In Ulvik road leave the fjord and climb the hillside towards the Espeland Lake and in the Espelandsdalen valley to the lake Granvinsvatnet where I enter Highway 13 again.
The plan is to ride to Aurland and then take the road 50 over the mountain to Hol in Hallingdal valley. At Voss, I enter the E16. By the lake Oppheimsvatnet, it is time for lunch and a break at a restarea.
Before entering the Stalheim tunnel, I enter the old road to Stalheimskleiva to the left. This is a very nice detour that also takes you around some of the tunnels on the road to Gudvangen and Aurland. The road takes you up to Stalheim Hotel and continues over the top and down into the Naeroy Valley on the other side. The road up Stalheimskleiva was completed in 1849. The first time I drove here was in the late 70s. Then it was a gravel road. Today this is a one-way road and a tourist route. The distinctive Jordalsnuten mountain and the two waterfalls, Stalheimfossen and Sivlefossen, are contributing to experience of Stalheimskleiva.
Tunnels are boring, and here there are many of them. When tunnels are 12 km long it is easy to be distracted by creative thoughts, rather than concentrating on the riding. As I exit the last tunnel before Aurland, I have decided to do another mountain, the Aurland Mountain towards Laerdal. Saturday is normally a bad day for this tour, the narrow road from Aurlandsvangen has limited capacity. Stegastein is a very popular viewpoint and today motorcycles, cars and campers fill the parking. I have already had a stop a little further down the road – in the first hairpin to the right, there is space enough to park two motorcycles – and I prefer this rather than the crowded viewpoint a little further down the road. Stegastein however is a must if you pass here only once.
I continue up the mountain, and now I am almost alone. It seems to me like most people turns at Stegastein. Aurland Mountain is wonderful today, with a clear view and perfect riding conditions. I am at the maximum height, just over 1,300 meters, almost immediately. Then the road winds its way north across the mountain. And eventually you will see the glaciers in Breheimen in a distance.
When I am in Laerdal I can head for the mountains eastbound – over Filefjell or the Hemseldal mountains, both routes will take med back to Haglebu and the mountain cottage. I decide otherwise and take to a left turn in Leaerdal, heading for the Fodnes tunnel bound and aiming for Ovre Aardal. On the other side of the Fodnes tunnel I ride east along the Aardalsfjord. The mountains along the fjord are 700 to 900 meters high and falls straight in to the fjord. There is always a special atmosphere here, and today the fjord look like a mirror reflecting the dark mountains. mountains that plunge straight into the fjord there is a separate mood into fjords here. The ride to Aardalstangen is smooth, and the small difference in height up to Aardal Lake is barely noticeable, I still have the feeling of driving by the Aardalsfjord.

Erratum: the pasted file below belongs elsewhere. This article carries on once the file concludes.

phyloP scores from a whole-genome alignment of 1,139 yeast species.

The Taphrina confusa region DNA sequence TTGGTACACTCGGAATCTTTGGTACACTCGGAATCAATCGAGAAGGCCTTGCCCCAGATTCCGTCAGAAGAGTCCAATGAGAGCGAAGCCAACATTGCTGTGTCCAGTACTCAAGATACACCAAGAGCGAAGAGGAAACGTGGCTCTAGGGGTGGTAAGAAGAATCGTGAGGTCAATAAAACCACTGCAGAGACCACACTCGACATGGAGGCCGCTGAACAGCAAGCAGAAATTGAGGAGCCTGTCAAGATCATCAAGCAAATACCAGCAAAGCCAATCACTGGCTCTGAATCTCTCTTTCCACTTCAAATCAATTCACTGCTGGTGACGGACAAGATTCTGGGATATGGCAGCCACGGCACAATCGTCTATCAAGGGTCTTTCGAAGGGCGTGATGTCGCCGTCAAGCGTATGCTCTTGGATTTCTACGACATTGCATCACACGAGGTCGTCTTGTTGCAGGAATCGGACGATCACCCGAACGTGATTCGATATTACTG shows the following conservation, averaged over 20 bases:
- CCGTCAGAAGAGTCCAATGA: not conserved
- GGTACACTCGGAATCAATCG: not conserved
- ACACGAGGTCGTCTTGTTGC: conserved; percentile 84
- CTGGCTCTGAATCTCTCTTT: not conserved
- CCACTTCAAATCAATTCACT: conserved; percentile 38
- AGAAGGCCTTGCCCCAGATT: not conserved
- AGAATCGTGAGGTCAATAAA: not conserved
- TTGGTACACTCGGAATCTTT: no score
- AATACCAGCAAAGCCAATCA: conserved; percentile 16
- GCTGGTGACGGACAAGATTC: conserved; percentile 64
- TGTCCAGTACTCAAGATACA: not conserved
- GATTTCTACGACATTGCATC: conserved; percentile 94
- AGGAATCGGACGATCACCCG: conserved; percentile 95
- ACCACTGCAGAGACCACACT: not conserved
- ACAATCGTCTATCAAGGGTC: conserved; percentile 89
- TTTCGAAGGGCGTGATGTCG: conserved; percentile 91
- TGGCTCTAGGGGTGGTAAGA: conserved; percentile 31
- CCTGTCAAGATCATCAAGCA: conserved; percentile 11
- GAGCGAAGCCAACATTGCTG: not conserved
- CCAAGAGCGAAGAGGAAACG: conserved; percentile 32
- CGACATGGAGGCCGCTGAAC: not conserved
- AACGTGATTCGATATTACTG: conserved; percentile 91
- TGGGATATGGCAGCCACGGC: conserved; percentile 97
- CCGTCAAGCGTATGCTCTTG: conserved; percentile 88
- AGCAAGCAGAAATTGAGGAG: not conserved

In Ovre Aardal it is time to refuel. As I leave the petrol station, I decide to take three more mountains and turn left in direction of Turtagro. The Tindevegen road between Ovre Aardal and Turtagro has been one of my favorites for many years, and I have had many fine ride over here with both in cars and on motorcycles. The road has improved over the years and now it is asphalt all the way over the mountain. The most challenging part is the climb up from Ovre Aardal where the road is narrow and runs in some incredibly tight hairpins – 15 before it flattens out in Fardalen, then a few more before I continue up the valley. In the end of Fardalen valley there is another climb before I am on the mountain plateau with the Hurrungane mountains on my right. The peaks are more than 2000 meter high and today they in the clouds.
The tollbooth is located at just over 1,300 meters and the weather can be hard here. Today it is quiet and the sun is still warming. A passage costs 80 kroner regardless of vehicle type and you pay by credit card. I stop just after the tollbooth on the way down towards Berdal with road up Berdal mountain in a distance. To the right, is the Berdal glacier, and Soleibotntinden and Store Ringstind with peaks more than 2000 meters high. Behind lies the rest of Hurrungane with many more 2000 meter peaks, all wrapped up in low clouds.